My daughter is 37 years old and I will attend her wedding ceremony next month. Why is this of interest to you? Well, her name is Alicia, and she is so named because when I was preganant with her in Sky Forest, California, I had a copy of Living on The Earth and was working with many of the suggestions in the book quite sincerely in 1973. I named her out of the inspiration that I took from the spirit of the book. The book helped me learn how to bake, sew clothing, garden, camp out, recycle and save used things and relate communally. I had forgotten about the book as the intervening years brought new and different kinds of challenges…but now I return again to that time and reinvent it in a healing community in which I live and participate. Community is really a center core value that holds true through thick and thin. Your book really expresses that spirit so joyfully. I had the idea of naming my child “Alicia” when I came in from milking the goat one morning, and was settling into some yoga. I wanted to include a plant name as well, but the feeling of her in me, denied this part. So it came out simply Alicia.
I want to give her a copy of your wonderful book for her wedding, as a remembrance of her early life history. She is a happy, very insightful person in whom a mother could not be more pleased than I. I think she would appreciate the book now.
I would be very glad if you would write something in the book for her wedding. Can we arrange this? She is to be married in VA on May 19.
The book is profound, it is really an historical document of a vital cultural movement, that continues in many ebbs and flows… I did not remember the part about cremation. That is awesome, the honesty of that.
You inscription is just right, light and joyful. Thank you for your evocative presence in this life through your art. After 30 years in alternative spiritual communities, your book reminds me of the wholesome things of this world that we can join and support…
I will send you a photo from my daughter’s wedding.
Here's the photo!
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It is amazing to get an email from you, and I am so glad to finally get to share my own artwork with you…finally a reciprocation! I am sure lots of people have talked to you about the effect your books had on them, but I just wanted to share some of my world with you in this regard.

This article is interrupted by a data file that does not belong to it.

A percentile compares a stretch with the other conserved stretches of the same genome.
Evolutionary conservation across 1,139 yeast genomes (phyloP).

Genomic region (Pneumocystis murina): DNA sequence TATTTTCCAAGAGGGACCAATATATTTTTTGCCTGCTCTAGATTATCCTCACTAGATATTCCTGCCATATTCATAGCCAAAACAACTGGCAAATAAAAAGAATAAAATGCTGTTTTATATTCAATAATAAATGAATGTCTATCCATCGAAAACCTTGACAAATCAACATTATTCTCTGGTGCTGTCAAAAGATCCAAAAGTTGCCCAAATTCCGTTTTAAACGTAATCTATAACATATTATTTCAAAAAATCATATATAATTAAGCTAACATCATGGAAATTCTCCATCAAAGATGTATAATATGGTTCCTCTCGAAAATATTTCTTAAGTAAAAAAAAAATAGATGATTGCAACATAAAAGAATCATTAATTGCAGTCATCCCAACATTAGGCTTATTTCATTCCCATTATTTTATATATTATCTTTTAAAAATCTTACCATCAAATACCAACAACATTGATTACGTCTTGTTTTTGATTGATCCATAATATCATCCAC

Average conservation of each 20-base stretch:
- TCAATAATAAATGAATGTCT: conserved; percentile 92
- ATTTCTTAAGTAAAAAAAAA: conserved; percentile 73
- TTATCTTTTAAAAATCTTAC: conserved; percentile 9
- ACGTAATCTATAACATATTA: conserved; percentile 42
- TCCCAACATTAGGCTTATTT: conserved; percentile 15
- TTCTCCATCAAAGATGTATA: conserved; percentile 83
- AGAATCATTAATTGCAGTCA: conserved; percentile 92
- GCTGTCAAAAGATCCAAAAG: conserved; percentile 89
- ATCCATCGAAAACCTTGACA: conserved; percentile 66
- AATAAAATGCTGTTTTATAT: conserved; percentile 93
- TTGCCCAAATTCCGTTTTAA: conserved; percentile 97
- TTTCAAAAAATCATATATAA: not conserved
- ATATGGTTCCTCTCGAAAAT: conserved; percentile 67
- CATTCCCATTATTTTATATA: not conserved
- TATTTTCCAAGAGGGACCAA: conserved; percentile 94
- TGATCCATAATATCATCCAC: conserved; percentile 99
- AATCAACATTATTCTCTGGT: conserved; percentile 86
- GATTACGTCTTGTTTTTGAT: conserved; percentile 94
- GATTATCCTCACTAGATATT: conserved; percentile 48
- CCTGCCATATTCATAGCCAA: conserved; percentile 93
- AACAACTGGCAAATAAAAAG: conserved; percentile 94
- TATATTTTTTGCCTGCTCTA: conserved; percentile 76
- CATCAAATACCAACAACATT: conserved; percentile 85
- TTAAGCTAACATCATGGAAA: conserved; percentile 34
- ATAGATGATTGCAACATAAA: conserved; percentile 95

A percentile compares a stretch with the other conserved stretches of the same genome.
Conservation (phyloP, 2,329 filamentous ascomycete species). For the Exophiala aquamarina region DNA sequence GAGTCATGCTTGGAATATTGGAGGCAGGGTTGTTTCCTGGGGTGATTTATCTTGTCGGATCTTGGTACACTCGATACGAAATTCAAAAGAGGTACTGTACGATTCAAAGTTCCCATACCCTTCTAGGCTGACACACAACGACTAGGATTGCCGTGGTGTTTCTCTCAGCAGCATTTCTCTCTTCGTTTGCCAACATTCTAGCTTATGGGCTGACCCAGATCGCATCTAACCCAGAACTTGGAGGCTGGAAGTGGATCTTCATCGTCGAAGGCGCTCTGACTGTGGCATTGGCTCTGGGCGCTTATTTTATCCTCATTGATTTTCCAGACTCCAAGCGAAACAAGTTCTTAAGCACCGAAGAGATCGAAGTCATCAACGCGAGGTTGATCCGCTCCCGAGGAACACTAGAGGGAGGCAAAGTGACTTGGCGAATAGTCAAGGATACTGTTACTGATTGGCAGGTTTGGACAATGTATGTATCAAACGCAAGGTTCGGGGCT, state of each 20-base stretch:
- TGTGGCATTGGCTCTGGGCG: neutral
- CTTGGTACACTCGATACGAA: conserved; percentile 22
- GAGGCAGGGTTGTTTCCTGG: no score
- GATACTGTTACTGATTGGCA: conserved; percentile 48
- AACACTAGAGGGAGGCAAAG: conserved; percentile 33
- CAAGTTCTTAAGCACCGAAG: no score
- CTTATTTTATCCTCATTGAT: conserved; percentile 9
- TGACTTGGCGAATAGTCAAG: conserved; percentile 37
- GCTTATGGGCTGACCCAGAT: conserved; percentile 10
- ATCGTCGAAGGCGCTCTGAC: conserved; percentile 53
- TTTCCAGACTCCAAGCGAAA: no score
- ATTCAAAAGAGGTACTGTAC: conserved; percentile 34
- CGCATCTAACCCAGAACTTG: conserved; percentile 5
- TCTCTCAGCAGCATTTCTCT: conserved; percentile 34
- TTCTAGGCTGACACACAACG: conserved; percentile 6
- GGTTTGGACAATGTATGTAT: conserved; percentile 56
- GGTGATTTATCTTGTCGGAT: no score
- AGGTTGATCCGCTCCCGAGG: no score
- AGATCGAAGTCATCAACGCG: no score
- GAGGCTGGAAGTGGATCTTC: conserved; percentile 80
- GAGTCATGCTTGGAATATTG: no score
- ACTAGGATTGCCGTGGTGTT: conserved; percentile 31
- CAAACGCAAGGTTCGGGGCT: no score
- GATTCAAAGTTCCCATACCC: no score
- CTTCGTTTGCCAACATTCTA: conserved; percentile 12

I graduated in ‘69 from a little high school in Alberta. Although I had been accepted into university for their fine arts program I just never showed up. I stuck out my thumb and began my own adventures. I didn’t own anything but what I could carry, but I always had a sketchbook and a rapidograph pen (someone gave one to me—oh revelations!) and I drew everything. And then when the thing was full, I started a new one.
As you probably recall those who were letting go of the status quo cultural constraints were often leaving all their shit behind in the free-store (often just a box outside the natural foods restaurant) and someone struck it rich rummaging through and finding my sketchbooks. I have no idea where they are, now, but my sister could see the writing on the wall (or the drawing in the book) and actually saved some of the individual drawings and I am so thankful that she did. Crazy freaks…
I don’t know what we were all on, but for some strange reason the artwork of those days took on that innocent quality in psychedelic colors, that back-to-the-land essential information exchange, that transcendent mystical call from the Beyond. You were one of the ones to be focused enough to actually get it all down in pages consecutively numbered starting with ONE, and, amazingly enough, get it published! Their weren’t many books on how to live on the earth in that primal way that we were all longing towards, but yours sat on just about every old kitchen table in every old recycled hippy farmhouse and communal bookshelf that I happened upon.